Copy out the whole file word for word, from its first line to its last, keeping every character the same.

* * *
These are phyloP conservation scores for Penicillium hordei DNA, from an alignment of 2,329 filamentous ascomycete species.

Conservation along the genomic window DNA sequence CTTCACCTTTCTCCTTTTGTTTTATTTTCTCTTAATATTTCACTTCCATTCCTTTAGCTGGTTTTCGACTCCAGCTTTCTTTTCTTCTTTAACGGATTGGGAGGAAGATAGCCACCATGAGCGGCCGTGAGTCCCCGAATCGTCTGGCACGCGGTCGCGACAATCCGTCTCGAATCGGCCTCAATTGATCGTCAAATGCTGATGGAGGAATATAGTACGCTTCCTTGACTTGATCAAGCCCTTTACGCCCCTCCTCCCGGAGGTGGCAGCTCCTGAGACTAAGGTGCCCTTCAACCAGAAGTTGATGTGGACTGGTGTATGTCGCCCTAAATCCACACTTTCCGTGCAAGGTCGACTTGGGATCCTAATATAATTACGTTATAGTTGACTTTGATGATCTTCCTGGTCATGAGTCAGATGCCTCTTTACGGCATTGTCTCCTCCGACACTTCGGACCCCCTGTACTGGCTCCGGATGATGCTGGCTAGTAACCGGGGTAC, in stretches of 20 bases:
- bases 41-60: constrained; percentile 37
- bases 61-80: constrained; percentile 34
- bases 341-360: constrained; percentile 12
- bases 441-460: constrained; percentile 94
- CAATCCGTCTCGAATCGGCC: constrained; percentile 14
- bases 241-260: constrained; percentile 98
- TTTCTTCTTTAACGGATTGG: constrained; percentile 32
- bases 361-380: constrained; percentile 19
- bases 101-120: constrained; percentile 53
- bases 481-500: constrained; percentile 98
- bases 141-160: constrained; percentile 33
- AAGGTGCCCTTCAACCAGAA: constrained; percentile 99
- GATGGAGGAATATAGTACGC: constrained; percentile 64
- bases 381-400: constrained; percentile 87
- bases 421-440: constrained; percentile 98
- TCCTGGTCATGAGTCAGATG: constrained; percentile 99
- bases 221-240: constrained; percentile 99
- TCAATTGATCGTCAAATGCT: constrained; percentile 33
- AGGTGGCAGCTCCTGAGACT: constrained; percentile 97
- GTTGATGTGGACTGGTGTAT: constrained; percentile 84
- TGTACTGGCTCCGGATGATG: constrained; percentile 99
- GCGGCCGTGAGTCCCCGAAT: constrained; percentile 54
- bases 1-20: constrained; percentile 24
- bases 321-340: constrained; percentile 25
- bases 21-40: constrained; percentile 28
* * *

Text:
These are phyloP conservation scores for Penicillium hordei DNA, from an alignment of 2,329 filamentous ascomycete species.

Conservation along the genomic window DNA sequence CTTCACCTTTCTCCTTTTGTTTTATTTTCTCTTAATATTTCACTTCCATTCCTTTAGCTGGTTTTCGACTCCAGCTTTCTTTTCTTCTTTAACGGATTGGGAGGAAGATAGCCACCATGAGCGGCCGTGAGTCCCCGAATCGTCTGGCACGCGGTCGCGACAATCCGTCTCGAATCGGCCTCAATTGATCGTCAAATGCTGATGGAGGAATATAGTACGCTTCCTTGACTTGATCAAGCCCTTTACGCCCCTCCTCCCGGAGGTGGCAGCTCCTGAGACTAAGGTGCCCTTCAACCAGAAGTTGATGTGGACTGGTGTATGTCGCCCTAAATCCACACTTTCCGTGCAAGGTCGACTTGGGATCCTAATATAATTACGTTATAGTTGACTTTGATGATCTTCCTGGTCATGAGTCAGATGCCTCTTTACGGCATTGTCTCCTCCGACACTTCGGACCCCCTGTACTGGCTCCGGATGATGCTGGCTAGTAACCGGGGTAC, in stretches of 20 bases:
- bases 41-60: constrained; percentile 37
- bases 61-80: constrained; percentile 34
- bases 341-360: constrained; percentile 12
- bases 441-460: constrained; percentile 94
- CAATCCGTCTCGAATCGGCC: constrained; percentile 14
- bases 241-260: constrained; percentile 98
- TTTCTTCTTTAACGGATTGG: constrained; percentile 32
- bases 361-380: constrained; percentile 19
- bases 101-120: constrained; percentile 53
- bases 481-500: constrained; percentile 98
- bases 141-160: constrained; percentile 33
- AAGGTGCCCTTCAACCAGAA: constrained; percentile 99
- GATGGAGGAATATAGTACGC: constrained; percentile 64
- bases 381-400: constrained; percentile 87
- bases 421-440: constrained; percentile 98
- TCCTGGTCATGAGTCAGATG: constrained; percentile 99
- bases 221-240: constrained; percentile 99
- TCAATTGATCGTCAAATGCT: constrained; percentile 33
- AGGTGGCAGCTCCTGAGACT: constrained; percentile 97
- GTTGATGTGGACTGGTGTAT: constrained; percentile 84
- TGTACTGGCTCCGGATGATG: constrained; percentile 99
- GCGGCCGTGAGTCCCCGAAT: constrained; percentile 54
- bases 1-20: constrained; percentile 24
- bases 321-340: constrained; percentile 25
- bases 21-40: constrained; percentile 28